What is the difference between Traditional Radiation Treatment and Proton Therapy?
Traditional Radiation Treatment uses X-rays (photons) to destroy cancerous cells. Unfortunately, photons deposit energy before and after hitting tumors which causes harmful radiation to healthy cells. Radiation to healthy cells can cause further complications during and after treatment. Although there are techniques to adjust the X-Ray beam to minimize dose to surrounding cells, there is no way to directly match the beam size to the tumor. Additionally, Traditional Radiation Therapy is limited in the number of directions it can hit the tumor.
Proton therapy uses protons instead of photons in cancer treatment. Protons themselves have a unique property called the Bragg Peak. This property allows all of the Proton’s energy to be distributed in one location, which spares healthy tissue surrounding the tumor, unlike traditional radiation therapy. This property contributes to a delivery mode called Pencil-Beam Scanning. Pencil-Beam Scanning allows for the protons to deposit their energy in the tumor layer by layer, allowing the beam to perfectly fit the tumor. Additionally, Proton Therapy utilizes a Gantry that rotates 360 degrees around the patient so that the beam can be delivered at any angle, further reducing harmful radiation to healthy tissue.
Proton Therapy and Breast Cancer Treatment
Since Proton Therapy can be stopped at a prescribed depth in tissue, it is particularly useful in Breast Cancer Treatment which requires radiation to be deposited close to the heart and lungs.
Overall, the studies being conducted are promising. One study shows up to 50% less radiation dose to the lungs and heart compared to traditional therapy for breast cancer patients. Additionally, proton therapy patients have been documented to experience less severe side effects than those who participated in traditional radiation practices. This means that proton therapy patients weren’t as impaired in their day-to-day activities. Furthermore, the precision of Pencil-Beam Scanning allows for higher doses to be distributed at one time, which may decrease the number of radiation sessions needed.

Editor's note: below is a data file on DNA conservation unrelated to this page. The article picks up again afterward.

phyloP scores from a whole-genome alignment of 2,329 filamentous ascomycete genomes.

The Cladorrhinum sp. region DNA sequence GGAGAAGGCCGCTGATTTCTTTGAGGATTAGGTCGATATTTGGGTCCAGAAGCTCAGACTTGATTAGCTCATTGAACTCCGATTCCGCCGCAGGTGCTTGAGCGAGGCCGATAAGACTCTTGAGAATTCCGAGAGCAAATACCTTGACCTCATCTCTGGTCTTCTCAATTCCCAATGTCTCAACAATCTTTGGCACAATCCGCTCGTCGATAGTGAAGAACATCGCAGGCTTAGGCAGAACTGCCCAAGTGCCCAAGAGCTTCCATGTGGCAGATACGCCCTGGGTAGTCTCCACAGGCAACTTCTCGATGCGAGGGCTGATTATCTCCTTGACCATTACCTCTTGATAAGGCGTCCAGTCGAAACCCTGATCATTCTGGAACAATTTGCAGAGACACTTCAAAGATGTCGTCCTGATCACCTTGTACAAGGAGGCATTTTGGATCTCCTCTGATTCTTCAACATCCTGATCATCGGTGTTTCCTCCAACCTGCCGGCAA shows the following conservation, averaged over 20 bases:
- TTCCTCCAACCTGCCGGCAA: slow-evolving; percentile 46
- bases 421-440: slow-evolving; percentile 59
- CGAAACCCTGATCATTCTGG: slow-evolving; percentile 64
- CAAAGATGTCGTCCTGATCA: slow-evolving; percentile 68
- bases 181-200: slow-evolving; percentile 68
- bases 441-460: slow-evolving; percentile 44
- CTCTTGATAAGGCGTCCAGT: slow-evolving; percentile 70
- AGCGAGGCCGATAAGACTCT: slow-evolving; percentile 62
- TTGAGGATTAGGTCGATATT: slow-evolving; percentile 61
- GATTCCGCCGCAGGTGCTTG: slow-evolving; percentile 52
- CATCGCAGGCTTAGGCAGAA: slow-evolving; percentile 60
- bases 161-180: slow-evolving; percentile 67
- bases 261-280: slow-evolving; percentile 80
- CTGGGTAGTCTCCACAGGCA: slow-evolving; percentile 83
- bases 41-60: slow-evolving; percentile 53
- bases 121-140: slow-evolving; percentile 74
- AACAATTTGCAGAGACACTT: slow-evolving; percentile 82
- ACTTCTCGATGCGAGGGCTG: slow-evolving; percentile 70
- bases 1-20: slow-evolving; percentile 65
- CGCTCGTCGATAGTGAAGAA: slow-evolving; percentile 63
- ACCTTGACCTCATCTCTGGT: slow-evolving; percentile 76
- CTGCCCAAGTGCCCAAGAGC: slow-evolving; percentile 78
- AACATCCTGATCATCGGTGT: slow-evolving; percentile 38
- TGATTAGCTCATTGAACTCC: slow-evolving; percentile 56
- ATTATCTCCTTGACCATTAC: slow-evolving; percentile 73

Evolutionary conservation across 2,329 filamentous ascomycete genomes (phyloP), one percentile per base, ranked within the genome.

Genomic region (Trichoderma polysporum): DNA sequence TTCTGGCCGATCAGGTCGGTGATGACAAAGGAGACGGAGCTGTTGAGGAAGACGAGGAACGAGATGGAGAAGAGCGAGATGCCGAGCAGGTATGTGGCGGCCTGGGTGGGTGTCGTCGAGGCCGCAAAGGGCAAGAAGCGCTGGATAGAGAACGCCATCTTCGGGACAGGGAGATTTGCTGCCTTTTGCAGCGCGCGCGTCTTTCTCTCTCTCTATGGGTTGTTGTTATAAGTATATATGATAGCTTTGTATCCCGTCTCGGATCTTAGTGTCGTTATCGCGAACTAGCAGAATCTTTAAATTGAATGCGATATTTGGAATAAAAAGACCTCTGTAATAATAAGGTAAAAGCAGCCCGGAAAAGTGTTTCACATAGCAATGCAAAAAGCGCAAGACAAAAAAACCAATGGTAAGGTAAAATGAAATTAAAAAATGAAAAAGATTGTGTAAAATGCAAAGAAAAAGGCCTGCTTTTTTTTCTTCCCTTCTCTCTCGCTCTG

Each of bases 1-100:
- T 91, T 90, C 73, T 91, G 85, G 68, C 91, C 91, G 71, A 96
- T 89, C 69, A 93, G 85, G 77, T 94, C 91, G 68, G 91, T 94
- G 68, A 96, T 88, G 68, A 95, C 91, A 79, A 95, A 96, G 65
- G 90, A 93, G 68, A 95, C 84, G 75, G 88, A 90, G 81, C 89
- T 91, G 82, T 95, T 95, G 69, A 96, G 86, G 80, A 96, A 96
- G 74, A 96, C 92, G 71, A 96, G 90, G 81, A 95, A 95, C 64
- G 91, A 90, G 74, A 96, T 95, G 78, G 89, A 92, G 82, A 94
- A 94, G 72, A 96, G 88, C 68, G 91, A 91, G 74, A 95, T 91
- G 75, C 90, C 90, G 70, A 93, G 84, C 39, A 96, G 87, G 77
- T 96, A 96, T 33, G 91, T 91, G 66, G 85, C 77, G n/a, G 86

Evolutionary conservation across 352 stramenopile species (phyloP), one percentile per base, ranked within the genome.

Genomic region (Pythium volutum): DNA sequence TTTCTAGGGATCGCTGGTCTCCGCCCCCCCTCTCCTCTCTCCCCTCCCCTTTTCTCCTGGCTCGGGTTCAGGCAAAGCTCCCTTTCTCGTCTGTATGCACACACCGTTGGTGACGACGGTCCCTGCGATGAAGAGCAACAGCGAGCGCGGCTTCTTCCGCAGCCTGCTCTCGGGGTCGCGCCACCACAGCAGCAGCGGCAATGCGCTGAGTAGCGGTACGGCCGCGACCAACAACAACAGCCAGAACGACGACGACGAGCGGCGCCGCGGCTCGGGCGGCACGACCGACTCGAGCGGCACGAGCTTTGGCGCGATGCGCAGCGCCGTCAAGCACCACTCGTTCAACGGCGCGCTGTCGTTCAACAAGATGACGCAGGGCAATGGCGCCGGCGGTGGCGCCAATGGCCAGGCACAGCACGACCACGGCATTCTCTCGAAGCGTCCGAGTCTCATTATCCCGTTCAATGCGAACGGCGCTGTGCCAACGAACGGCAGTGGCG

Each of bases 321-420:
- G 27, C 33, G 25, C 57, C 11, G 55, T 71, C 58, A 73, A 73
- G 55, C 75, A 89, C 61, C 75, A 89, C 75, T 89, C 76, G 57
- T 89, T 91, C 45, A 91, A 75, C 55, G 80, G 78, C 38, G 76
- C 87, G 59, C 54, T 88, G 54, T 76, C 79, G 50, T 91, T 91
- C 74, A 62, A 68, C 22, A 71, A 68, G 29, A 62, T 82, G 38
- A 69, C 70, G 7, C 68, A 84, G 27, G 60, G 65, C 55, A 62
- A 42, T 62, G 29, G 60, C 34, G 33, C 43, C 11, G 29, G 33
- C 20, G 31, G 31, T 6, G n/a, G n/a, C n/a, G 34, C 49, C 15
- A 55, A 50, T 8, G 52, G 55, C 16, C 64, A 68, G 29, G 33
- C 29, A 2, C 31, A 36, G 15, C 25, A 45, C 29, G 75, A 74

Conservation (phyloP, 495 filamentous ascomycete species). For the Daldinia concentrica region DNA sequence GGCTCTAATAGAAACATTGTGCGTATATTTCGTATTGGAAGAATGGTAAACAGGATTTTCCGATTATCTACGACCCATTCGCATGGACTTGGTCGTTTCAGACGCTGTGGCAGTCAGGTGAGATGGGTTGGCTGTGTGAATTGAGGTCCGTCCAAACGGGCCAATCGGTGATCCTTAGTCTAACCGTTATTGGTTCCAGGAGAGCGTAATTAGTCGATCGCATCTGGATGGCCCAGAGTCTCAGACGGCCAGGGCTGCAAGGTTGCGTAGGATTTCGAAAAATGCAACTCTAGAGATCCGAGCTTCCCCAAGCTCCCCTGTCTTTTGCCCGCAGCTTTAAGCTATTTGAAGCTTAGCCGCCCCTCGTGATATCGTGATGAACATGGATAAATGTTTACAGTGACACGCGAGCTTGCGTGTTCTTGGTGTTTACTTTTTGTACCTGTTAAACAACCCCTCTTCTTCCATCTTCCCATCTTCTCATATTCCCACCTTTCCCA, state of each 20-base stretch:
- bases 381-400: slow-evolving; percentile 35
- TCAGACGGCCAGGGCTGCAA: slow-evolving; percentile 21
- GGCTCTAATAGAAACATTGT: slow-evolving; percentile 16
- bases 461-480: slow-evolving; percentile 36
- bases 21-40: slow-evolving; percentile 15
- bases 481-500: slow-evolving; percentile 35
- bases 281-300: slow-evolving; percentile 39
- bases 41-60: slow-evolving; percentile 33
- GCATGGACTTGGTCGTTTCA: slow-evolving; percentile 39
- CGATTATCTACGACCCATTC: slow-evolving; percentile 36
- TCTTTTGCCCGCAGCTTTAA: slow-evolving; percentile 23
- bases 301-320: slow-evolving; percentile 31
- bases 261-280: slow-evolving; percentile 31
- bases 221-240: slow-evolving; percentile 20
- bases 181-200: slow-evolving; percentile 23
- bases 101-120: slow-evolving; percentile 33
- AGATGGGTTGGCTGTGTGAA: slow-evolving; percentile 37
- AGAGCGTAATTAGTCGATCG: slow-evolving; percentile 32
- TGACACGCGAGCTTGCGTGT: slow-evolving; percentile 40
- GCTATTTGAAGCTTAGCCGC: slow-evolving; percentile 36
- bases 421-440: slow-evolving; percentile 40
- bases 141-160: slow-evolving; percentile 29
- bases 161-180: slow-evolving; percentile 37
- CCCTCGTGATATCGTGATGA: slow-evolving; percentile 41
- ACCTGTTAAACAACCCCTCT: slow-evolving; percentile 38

Further Studies for Breast Cancer Treatment
The current research on Proton Therapy for Breast Cancer Treatment is encouraging; however, more time and sample sizes are needed for definitive data. Most research has only occurred over the last couple of years and on a small sample size. Increasing the population included in the testing and documenting the effects of Proton Therapy after multiple decades from treatment will allow for more conclusive results.
Currently, The National Cancer Institute is funding research to see if there is a correlation between Proton Therapy and fewer side-effects to the heart.